(Gauteng) – The concept of apprenticeships is almost as old as the concept of work. Some 4 000 years ago, the Babylonian Code of Hammurabi compelled artisans to teach their crafts to the next generation.
GOOD NEWS: Amelia Hutchinson: trainer extraordinaire.

Through the centuries, apprenticeship practices have evolved to what we know today. In the culinary world, particularly in Europe, it is common for a young person to train in-house and learn from an established chef.

Following this proud tradition of young people learning from masters, ChefMLK School of Cooking is introducing an apprenticeship programme of its own. “We are expanding opportunities for young people by extending the apprenticeship entry into the industry,” says Amelia Hutchinson, senior culinary lecturer at ChefMLK School of Cooking. “We are also the only school of cooking on the East Rand, which makes the apprenticeship programme great news for youngsters from around here.”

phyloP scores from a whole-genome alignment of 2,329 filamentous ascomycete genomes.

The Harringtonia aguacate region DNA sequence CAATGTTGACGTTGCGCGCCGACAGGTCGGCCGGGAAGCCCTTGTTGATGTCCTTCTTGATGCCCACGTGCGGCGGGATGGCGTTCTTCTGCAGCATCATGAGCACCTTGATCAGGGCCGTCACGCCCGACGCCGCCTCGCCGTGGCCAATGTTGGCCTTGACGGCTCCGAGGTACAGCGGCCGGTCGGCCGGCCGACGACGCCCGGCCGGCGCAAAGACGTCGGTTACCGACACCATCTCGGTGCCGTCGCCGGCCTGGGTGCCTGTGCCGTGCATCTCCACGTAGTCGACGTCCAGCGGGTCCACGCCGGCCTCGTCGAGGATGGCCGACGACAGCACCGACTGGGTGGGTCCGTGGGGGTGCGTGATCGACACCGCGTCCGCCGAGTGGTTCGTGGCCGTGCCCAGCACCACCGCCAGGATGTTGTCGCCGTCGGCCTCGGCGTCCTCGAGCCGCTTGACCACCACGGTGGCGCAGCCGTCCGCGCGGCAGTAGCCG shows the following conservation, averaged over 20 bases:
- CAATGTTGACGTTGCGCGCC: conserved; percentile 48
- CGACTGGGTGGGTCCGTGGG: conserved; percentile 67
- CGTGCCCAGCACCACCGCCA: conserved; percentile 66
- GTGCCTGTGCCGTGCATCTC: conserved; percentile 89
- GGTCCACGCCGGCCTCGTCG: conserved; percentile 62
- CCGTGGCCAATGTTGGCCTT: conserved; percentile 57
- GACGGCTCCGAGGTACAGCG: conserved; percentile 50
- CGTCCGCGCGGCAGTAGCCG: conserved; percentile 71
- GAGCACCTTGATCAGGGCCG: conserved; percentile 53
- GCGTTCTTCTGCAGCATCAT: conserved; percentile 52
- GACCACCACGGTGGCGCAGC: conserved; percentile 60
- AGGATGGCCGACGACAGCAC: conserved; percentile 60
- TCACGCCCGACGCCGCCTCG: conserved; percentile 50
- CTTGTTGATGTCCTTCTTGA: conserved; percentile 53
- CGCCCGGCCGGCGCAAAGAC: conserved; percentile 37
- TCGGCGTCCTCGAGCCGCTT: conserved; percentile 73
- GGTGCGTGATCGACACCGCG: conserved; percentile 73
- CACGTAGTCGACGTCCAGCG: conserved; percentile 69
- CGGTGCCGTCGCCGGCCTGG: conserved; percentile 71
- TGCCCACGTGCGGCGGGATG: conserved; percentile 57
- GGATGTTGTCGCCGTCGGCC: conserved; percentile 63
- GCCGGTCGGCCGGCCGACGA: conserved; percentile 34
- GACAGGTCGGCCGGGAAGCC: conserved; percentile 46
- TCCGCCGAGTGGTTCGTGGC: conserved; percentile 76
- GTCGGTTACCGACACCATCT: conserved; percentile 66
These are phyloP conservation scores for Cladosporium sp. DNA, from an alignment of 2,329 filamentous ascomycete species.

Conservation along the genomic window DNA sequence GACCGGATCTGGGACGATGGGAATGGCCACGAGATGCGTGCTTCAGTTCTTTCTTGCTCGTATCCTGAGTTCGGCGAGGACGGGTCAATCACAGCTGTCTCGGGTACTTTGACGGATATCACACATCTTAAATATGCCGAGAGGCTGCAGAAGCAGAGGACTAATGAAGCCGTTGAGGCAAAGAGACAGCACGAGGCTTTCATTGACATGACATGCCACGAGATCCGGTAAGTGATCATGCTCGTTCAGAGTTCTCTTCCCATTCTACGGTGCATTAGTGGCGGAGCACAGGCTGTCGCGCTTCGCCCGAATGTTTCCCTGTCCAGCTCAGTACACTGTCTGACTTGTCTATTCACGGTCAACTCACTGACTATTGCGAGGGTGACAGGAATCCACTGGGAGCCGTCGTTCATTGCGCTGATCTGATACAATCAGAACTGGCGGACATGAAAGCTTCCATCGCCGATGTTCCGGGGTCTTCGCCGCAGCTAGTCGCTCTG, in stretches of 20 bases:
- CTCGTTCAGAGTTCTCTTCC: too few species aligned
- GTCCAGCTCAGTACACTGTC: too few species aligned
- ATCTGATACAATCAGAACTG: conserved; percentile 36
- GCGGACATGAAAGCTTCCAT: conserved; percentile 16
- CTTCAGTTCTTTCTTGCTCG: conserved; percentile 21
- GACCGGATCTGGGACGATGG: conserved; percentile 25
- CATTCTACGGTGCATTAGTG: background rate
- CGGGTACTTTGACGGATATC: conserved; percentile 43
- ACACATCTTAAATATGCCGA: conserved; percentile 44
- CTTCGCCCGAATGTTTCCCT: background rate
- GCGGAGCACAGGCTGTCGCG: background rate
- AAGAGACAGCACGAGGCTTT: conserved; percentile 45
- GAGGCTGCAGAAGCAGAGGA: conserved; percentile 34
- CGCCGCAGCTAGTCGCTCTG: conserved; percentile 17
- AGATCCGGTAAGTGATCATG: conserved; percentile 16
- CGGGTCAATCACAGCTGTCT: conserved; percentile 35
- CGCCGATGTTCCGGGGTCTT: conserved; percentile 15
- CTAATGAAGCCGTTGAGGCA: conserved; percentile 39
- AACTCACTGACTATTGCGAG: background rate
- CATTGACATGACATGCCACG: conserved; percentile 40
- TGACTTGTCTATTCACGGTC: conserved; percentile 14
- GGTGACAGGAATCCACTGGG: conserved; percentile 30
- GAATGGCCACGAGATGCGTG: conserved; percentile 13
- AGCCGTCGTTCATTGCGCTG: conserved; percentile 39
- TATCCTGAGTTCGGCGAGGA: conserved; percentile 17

The ChefMLK apprenticeship programme will be launched at the end of June with its first intake of first-year apprentices. The cooking school can accommodate groups of 12 apprentices at a time.

The apprenticeship is a three-year programme that culminates in a diploma. Each year consists of six one-week block release modules at the cooking school, combined with hands-on training in a commercial kitchen. In practical terms it sees trainee chefs working at an establishment and being released for a week per month to attend lectures at the cooking school.

For the full story: SA Good News.